Philipp Rösler

Solar isn’t cheaper, or more effective, learn from Germany’s mistakes

The Green party wants to foist an energy policy upon New Zealand that is idiocy in the extreme. Industry sources say it is a hopelessly flawed policy, reliant on subsidies to work and even then it is based on a lie…that solar is cheap and effective.

Germany’s problems suggest the opposite.

Germany once prided itself on being the ?photovoltaic world champion?, doling out generous subsidies?totaling more than $130 billion, according to research from Germany?s Ruhr University?to citizens to invest in solar energy. But now the German government is vowing to cut the subsidies sooner than planned and to phase out support over the next five years. What went wrong?

Subsidizing green technology is affordable only if it is done in tiny, tokenistic amounts. Using the government?s generous subsidies, Germans installed 7.5 gigawatts of photovoltaic capacity last year, more than double what the government had deemed ?acceptable.? It is estimated that this increase alone will lead to a $260 hike in the average consumer?s annual power bill.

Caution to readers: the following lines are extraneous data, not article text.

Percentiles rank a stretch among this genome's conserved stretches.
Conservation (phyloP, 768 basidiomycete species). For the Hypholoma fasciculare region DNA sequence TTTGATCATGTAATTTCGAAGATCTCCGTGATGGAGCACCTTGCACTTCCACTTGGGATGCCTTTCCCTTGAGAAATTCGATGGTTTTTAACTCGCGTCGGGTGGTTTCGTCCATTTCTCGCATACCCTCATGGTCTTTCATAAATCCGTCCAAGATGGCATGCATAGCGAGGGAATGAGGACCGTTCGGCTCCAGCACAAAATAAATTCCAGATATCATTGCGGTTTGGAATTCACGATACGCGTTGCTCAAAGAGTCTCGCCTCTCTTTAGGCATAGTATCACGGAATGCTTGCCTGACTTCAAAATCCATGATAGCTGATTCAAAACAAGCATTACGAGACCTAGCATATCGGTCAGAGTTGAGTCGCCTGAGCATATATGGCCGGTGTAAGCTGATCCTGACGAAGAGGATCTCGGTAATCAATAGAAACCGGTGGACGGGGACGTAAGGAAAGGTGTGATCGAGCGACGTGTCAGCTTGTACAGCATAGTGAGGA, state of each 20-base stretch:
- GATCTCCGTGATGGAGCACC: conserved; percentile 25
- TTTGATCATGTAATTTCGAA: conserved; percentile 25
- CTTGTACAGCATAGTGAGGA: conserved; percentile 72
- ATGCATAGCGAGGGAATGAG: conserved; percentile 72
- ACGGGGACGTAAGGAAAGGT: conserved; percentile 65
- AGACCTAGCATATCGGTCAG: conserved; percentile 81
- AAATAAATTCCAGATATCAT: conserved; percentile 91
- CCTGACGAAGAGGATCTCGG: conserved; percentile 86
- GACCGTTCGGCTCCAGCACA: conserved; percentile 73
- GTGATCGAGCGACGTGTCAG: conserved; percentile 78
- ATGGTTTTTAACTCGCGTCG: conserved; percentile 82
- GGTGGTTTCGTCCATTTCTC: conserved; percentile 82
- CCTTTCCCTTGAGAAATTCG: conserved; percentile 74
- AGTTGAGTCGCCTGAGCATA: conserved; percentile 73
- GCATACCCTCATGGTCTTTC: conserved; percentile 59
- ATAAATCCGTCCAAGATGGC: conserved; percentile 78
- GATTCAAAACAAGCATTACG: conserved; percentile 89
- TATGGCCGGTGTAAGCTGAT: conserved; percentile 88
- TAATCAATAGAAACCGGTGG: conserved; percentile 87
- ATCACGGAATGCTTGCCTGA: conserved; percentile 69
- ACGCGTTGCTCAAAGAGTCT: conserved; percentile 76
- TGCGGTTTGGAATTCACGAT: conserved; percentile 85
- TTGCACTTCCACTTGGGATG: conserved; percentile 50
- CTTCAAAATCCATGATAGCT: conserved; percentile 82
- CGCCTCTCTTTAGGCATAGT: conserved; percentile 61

According to?Der Spiegel,?even members of Chancellor Angela Merkel?s staff are now describing the policy as a massive money pit. Philipp R?sler, Germany?s minister of economics and technology, has called the spiraling solar subsidies a ?threat to the economy.?

Germany?s enthusiasm for solar power is understandable. We could satisfy all of the world?s energy needs for an entire year if we could capture just one hour of the sun?s energy. Even with the inefficiency of current PV technology, we could meet the entire globe?s energy demand with solar panels by covering 250,000 square kilometers (155,342 square miles), about 2.6 percent of the Sahara Desert.? Read more »